There are few flowering plants in bloom now. The wattle is almost ready but as yet is grey-green with just a promise of gold. Most of the bulbs have shot through the grass but only one or two isolated jonquils have opened their scent to the light and air.
And yet from the damp edges of my verandah I can see clumps of creamy-beige flowers pushing up old mown grass. They are not something I have planted; I have never seen these in my yard before.
When the rain eased I went closer. Not flowers, but extremely over-populated fungi. Cream to pale caramel, delicate yet fleshy all at once, their lightly fringed caps upturn like the faces of flowers. Fighting for space and light, they fold and layer and then triumphantly open — my blooms.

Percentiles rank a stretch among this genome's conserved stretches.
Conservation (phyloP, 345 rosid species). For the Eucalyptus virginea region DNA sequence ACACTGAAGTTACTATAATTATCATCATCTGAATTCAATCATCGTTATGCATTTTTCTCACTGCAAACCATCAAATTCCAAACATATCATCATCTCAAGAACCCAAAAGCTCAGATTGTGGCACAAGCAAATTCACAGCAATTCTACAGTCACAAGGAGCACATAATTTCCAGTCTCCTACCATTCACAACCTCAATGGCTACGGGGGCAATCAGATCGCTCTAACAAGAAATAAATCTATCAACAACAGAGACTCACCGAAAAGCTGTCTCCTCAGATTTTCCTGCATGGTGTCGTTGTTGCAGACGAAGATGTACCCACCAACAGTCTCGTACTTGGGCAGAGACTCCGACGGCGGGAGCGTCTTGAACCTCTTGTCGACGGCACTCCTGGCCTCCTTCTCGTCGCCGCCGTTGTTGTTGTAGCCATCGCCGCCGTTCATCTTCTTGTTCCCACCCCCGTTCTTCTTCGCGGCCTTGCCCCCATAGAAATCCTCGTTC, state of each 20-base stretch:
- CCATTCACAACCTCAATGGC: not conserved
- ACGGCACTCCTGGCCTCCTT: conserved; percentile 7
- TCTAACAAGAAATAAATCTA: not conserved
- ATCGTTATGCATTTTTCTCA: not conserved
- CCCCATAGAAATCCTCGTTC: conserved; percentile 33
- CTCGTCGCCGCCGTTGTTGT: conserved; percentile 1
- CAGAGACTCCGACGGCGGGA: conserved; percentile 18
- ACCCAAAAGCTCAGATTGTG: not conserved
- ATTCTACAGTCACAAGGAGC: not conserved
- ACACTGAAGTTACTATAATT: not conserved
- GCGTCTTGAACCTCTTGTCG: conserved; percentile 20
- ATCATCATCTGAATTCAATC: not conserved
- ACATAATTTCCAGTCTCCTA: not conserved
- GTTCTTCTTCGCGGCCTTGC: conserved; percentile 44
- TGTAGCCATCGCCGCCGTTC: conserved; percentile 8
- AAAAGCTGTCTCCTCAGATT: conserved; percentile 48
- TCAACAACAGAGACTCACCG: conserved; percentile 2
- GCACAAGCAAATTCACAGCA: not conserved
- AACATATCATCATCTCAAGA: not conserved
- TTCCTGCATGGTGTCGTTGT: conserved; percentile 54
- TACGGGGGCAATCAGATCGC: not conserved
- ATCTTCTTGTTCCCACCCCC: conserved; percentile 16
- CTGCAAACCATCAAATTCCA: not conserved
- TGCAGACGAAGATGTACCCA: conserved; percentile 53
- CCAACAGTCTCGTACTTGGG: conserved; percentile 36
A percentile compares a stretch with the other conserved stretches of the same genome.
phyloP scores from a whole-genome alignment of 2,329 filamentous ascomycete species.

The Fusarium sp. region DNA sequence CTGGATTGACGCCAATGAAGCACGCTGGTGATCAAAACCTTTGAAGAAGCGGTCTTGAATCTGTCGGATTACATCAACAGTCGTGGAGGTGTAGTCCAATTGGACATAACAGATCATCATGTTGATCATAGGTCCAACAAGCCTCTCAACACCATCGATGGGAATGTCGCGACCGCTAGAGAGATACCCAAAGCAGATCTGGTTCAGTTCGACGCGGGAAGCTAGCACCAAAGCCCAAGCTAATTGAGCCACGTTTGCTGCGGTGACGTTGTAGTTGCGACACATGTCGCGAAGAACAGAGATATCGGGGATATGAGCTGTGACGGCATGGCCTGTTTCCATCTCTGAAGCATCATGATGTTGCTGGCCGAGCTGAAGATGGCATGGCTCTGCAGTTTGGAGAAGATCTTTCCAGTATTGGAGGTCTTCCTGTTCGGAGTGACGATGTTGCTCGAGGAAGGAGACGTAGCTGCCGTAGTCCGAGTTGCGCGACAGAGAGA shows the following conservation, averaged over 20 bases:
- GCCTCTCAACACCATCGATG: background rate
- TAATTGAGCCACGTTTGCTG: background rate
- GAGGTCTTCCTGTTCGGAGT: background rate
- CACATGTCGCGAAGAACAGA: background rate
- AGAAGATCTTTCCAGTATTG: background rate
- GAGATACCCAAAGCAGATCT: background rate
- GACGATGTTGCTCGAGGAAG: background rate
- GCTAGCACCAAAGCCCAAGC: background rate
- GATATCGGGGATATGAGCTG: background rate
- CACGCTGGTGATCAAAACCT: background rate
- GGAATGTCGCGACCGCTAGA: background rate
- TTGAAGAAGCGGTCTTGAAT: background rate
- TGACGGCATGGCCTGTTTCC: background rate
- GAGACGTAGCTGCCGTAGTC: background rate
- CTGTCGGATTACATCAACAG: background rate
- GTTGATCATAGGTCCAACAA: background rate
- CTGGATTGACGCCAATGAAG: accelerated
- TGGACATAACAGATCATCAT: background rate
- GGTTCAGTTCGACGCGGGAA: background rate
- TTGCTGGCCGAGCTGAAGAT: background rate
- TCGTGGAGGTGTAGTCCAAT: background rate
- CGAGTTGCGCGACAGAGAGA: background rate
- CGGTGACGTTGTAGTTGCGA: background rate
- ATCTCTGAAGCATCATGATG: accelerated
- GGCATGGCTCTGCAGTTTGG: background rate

A few days later they are still there, and then I think I see a new colony several metres away, near the leafless birch trees.
These are in two separate spots. The lower one is definitely the same sort as my fleshy beige blooms, but a small cluster right amongst the jonquils seems whiter.
Indeed they are, perhaps because the most recently emerged, but they are also more convoluted and this I think must be because they have had to grow through the jonquil bulbs and around their leaves, tougher than grass.